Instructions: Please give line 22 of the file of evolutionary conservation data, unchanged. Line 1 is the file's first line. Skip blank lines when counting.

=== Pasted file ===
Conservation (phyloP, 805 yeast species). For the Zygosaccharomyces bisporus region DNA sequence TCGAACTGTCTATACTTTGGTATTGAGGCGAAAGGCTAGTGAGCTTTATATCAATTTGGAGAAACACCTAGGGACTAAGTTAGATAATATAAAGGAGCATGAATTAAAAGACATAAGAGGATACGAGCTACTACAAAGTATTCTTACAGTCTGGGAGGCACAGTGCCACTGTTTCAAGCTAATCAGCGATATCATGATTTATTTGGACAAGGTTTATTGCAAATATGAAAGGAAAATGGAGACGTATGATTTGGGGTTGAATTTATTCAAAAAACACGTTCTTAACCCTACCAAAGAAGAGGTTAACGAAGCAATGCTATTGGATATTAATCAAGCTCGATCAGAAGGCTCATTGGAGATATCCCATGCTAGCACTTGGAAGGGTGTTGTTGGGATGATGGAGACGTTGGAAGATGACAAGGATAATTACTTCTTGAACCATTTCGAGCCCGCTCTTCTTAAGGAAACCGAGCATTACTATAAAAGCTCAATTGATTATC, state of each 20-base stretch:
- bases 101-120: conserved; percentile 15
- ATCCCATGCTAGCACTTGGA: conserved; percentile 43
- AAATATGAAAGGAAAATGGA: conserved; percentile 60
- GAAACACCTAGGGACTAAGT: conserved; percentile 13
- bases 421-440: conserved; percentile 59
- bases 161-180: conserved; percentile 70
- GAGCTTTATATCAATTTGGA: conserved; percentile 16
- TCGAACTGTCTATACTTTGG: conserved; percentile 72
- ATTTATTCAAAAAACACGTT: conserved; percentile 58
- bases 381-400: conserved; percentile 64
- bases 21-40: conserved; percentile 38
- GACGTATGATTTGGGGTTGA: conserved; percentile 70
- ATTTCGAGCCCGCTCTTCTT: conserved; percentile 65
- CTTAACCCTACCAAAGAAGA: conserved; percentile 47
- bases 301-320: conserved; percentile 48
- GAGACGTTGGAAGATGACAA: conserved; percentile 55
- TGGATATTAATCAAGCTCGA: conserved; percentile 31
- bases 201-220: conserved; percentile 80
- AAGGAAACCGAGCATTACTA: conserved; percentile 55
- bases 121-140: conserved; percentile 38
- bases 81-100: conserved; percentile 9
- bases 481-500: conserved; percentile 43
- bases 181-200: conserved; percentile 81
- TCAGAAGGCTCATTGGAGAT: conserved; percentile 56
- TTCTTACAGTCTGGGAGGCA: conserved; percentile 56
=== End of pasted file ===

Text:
- bases 81-100: conserved; percentile 9